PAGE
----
Zeid Ra’ad al-Hussein, the UN high commissioner for human rights, spoke out against the prime minister’s promise to rip-up human rights legislation to combat jihadis saying they were a “gift to dictators”.
He said: “Whatever the intention behind her remarks, they were highly regrettable, a gift from a major Western leader to every authoritarian figure around the world who shamelessly violates human rights under the pretext of fighting terrorism.”
Mrs May used one of her final speeches before the General Election to declare she would change any law standing in the way of preventing terror attacks.
May made the assurances after the London Bridge terror attack
It came in the wake of the London Bridge attack and Manchester Arena’s atrocity. She said the UK would be given any and all the “powers they need”.
But Mr al-Hussein said this attitude played into the hands of US President Donald Trump and Philippines President Rodrigo Duterte he accused of ”breaking long-held taboos” to support torture and extra-judicial killings.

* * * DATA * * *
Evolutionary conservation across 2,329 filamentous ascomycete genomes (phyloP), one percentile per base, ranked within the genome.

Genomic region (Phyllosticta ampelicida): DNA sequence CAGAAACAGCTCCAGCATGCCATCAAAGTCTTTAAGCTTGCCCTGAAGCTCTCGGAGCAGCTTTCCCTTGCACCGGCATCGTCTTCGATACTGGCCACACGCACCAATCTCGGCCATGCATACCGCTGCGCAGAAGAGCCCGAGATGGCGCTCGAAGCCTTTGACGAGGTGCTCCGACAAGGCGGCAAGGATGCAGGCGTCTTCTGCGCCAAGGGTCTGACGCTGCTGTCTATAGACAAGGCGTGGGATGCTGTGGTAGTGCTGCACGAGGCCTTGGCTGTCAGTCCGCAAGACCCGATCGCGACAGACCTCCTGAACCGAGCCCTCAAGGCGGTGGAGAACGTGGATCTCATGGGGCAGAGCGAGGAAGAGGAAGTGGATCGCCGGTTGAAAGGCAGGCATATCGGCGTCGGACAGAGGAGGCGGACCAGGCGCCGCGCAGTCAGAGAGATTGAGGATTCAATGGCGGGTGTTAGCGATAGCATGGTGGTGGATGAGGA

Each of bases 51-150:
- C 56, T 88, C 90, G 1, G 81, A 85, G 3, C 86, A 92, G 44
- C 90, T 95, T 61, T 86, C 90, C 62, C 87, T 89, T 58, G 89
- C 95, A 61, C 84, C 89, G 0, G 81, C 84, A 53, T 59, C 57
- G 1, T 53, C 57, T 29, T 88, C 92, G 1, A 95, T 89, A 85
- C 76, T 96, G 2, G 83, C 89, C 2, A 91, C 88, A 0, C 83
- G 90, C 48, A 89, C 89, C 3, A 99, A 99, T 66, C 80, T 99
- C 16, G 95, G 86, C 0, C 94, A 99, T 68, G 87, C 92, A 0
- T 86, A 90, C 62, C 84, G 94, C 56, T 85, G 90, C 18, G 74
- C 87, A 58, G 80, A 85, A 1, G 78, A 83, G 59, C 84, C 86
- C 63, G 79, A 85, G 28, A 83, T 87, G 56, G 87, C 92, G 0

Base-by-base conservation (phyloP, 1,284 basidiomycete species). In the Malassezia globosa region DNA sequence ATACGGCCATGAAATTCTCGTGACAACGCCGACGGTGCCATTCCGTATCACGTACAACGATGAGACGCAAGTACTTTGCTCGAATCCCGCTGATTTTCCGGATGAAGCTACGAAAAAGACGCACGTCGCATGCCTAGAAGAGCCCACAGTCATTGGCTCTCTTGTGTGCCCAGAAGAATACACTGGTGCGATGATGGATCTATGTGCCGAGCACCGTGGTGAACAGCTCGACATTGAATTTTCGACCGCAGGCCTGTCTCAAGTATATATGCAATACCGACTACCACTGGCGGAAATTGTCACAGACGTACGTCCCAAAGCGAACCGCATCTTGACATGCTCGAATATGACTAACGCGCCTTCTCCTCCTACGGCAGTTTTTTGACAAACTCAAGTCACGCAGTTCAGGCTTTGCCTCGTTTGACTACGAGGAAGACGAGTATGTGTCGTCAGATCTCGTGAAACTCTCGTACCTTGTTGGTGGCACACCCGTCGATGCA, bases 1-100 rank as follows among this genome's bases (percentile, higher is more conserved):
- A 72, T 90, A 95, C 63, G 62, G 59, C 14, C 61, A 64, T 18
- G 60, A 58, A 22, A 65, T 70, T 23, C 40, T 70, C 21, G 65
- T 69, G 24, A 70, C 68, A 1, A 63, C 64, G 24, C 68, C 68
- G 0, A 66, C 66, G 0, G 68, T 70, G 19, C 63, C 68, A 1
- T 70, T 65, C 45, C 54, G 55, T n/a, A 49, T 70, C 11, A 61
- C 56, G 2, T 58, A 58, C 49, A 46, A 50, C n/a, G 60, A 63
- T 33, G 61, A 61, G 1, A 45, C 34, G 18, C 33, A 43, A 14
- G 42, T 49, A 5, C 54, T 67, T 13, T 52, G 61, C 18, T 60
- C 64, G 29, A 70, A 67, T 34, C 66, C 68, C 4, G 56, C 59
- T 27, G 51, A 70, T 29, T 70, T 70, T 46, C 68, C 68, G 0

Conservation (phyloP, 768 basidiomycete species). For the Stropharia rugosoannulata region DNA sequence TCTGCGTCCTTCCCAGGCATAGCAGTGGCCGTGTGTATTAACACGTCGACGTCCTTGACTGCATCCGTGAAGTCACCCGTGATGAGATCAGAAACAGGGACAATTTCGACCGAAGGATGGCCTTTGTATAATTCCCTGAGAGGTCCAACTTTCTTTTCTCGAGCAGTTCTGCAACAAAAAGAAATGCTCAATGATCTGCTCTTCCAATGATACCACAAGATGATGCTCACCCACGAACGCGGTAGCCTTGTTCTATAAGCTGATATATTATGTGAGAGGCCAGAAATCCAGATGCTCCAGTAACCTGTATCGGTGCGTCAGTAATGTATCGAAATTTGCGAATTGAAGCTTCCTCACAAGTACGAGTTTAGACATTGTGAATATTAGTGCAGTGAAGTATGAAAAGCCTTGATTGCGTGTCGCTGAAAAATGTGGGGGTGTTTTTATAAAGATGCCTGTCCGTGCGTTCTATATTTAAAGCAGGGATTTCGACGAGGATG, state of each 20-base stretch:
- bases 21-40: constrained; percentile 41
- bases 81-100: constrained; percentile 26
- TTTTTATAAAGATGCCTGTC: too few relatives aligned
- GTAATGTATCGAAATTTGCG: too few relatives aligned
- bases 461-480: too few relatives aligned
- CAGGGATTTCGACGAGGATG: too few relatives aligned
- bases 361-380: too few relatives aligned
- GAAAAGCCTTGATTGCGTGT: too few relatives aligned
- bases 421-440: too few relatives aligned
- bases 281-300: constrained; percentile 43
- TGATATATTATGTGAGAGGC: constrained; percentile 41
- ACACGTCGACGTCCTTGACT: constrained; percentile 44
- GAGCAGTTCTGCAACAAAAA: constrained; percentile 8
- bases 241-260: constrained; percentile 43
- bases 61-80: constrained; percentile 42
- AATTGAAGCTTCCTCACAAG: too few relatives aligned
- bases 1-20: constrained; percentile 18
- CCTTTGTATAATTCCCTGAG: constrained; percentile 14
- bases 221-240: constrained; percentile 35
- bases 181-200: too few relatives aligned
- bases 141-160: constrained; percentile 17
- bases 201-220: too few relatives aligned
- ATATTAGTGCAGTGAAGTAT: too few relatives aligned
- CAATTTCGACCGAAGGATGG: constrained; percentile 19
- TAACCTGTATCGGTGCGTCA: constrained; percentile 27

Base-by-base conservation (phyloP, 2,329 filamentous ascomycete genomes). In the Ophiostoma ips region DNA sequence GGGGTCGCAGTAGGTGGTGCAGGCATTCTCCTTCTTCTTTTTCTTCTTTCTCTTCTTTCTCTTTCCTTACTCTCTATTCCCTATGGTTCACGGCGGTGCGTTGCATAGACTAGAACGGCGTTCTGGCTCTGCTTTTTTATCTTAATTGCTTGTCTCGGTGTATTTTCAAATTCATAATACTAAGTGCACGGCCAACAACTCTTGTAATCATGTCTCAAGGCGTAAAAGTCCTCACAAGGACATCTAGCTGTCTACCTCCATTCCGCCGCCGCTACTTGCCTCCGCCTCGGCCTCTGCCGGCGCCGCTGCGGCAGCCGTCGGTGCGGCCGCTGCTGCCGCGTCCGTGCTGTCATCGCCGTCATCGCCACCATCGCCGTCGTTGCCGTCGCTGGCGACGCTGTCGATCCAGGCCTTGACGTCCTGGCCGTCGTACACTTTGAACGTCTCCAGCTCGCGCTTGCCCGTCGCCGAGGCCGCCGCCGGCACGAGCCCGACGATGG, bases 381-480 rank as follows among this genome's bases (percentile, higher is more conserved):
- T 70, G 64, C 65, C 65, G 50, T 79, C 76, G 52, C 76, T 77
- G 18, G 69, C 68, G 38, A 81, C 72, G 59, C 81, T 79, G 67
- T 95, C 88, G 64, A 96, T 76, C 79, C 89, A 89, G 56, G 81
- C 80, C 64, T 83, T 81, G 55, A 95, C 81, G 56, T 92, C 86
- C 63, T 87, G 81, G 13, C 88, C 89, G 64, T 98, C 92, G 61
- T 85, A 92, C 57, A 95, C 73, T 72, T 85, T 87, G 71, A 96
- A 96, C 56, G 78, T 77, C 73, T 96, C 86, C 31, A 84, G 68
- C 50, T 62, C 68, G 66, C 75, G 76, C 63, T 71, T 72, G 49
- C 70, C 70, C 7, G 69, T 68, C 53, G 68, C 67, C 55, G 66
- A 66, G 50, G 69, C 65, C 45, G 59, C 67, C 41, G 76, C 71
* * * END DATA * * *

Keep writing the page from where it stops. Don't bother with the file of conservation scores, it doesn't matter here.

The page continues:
Talking during the annual Grotius lecture for the British Institute of International and Comparative Law, he added: The dangers to the entire system of international law are therefore very real.”
Mrs May, the former Home Secretary, said: “I mean making it easier for the authorities to deport foreign terrorist suspects back to their own countries.
“And I mean doing more to restrict the freedom and the movements of terrorist suspects when we have enough evidence to know they are.
al-Hussein said May’s plans played into the ands of dictators
a threat, but not enough evidence to prosecute them in full in court.
“And if our human rights laws stop us from doing it, we will change the laws so we can do it.”